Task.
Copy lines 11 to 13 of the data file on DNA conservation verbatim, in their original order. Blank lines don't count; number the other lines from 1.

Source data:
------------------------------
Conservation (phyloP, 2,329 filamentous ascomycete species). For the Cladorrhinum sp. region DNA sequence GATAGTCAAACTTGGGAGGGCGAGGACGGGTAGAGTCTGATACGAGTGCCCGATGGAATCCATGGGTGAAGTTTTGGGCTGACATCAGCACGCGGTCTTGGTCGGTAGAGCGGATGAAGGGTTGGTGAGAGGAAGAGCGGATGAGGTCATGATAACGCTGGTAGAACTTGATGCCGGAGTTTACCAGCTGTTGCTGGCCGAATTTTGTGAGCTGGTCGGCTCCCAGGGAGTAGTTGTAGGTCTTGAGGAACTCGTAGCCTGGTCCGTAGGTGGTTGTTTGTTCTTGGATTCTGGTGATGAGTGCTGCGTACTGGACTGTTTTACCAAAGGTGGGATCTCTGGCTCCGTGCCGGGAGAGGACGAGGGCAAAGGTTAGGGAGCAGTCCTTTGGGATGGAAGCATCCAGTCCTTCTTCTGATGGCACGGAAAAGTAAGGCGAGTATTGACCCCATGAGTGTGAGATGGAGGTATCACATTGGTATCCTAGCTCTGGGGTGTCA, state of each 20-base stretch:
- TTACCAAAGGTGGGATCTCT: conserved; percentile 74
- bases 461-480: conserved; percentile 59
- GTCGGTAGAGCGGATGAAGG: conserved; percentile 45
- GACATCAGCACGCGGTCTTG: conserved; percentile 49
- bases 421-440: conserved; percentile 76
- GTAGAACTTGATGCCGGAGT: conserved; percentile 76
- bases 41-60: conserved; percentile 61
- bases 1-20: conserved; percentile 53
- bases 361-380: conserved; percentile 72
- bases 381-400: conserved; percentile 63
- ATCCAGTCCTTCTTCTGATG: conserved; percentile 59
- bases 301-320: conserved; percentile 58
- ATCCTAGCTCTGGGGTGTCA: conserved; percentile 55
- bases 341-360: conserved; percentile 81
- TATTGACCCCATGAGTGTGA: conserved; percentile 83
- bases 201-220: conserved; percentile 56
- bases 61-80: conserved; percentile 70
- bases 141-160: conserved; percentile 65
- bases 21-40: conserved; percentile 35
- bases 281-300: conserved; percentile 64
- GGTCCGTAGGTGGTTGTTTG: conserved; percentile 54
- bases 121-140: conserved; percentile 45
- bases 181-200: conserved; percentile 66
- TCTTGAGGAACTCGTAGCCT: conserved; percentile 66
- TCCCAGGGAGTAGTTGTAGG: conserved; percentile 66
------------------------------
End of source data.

- bases 381-400: conserved; percentile 63
- ATCCAGTCCTTCTTCTGATG: conserved; percentile 59
- bases 301-320: conserved; percentile 58